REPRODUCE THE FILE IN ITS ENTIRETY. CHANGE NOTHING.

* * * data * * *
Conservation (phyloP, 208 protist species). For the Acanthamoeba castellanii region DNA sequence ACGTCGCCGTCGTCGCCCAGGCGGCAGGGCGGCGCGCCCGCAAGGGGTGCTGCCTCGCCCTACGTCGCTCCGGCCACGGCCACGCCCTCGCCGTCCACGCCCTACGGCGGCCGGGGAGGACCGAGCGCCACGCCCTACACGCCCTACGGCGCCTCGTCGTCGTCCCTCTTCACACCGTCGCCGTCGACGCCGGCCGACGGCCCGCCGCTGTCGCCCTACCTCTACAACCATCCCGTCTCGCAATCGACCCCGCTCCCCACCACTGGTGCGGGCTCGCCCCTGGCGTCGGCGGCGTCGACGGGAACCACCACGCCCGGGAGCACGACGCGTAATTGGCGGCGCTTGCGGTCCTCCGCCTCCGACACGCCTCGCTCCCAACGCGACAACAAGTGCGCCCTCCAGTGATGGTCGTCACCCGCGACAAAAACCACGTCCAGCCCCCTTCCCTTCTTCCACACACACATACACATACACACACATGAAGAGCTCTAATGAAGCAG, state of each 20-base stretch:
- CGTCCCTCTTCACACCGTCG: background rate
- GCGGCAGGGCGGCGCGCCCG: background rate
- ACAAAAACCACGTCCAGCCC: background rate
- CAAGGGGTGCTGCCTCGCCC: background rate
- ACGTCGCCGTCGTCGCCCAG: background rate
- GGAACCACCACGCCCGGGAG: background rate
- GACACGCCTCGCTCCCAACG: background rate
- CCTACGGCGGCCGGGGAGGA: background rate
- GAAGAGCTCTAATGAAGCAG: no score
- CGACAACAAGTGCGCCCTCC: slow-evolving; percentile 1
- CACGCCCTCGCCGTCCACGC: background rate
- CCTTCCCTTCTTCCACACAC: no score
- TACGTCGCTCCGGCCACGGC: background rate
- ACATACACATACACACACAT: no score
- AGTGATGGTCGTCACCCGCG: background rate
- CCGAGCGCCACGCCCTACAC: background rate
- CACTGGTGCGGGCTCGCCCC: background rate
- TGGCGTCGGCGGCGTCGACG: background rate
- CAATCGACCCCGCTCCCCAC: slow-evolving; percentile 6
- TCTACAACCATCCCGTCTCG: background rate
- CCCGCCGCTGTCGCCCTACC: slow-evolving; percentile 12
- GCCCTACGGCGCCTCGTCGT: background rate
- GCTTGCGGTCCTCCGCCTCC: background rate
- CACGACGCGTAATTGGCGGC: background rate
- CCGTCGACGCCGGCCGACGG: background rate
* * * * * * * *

Conservation (phyloP, 208 protist species). For the Acanthamoeba castellanii region DNA sequence ACGTCGCCGTCGTCGCCCAGGCGGCAGGGCGGCGCGCCCGCAAGGGGTGCTGCCTCGCCCTACGTCGCTCCGGCCACGGCCACGCCCTCGCCGTCCACGCCCTACGGCGGCCGGGGAGGACCGAGCGCCACGCCCTACACGCCCTACGGCGCCTCGTCGTCGTCCCTCTTCACACCGTCGCCGTCGACGCCGGCCGACGGCCCGCCGCTGTCGCCCTACCTCTACAACCATCCCGTCTCGCAATCGACCCCGCTCCCCACCACTGGTGCGGGCTCGCCCCTGGCGTCGGCGGCGTCGACGGGAACCACCACGCCCGGGAGCACGACGCGTAATTGGCGGCGCTTGCGGTCCTCCGCCTCCGACACGCCTCGCTCCCAACGCGACAACAAGTGCGCCCTCCAGTGATGGTCGTCACCCGCGACAAAAACCACGTCCAGCCCCCTTCCCTTCTTCCACACACACATACACATACACACACATGAAGAGCTCTAATGAAGCAG, state of each 20-base stretch:
- CGTCCCTCTTCACACCGTCG: background rate
- GCGGCAGGGCGGCGCGCCCG: background rate
- ACAAAAACCACGTCCAGCCC: background rate
- CAAGGGGTGCTGCCTCGCCC: background rate
- ACGTCGCCGTCGTCGCCCAG: background rate
- GGAACCACCACGCCCGGGAG: background rate
- GACACGCCTCGCTCCCAACG: background rate
- CCTACGGCGGCCGGGGAGGA: background rate
- GAAGAGCTCTAATGAAGCAG: no score
- CGACAACAAGTGCGCCCTCC: slow-evolving; percentile 1
- CACGCCCTCGCCGTCCACGC: background rate
- CCTTCCCTTCTTCCACACAC: no score
- TACGTCGCTCCGGCCACGGC: background rate
- ACATACACATACACACACAT: no score
- AGTGATGGTCGTCACCCGCG: background rate
- CCGAGCGCCACGCCCTACAC: background rate
- CACTGGTGCGGGCTCGCCCC: background rate
- TGGCGTCGGCGGCGTCGACG: background rate
- CAATCGACCCCGCTCCCCAC: slow-evolving; percentile 6
- TCTACAACCATCCCGTCTCG: background rate
- CCCGCCGCTGTCGCCCTACC: slow-evolving; percentile 12
- GCCCTACGGCGCCTCGTCGT: background rate
- GCTTGCGGTCCTCCGCCTCC: background rate
- CACGACGCGTAATTGGCGGC: background rate
- CCGTCGACGCCGGCCGACGG: background rate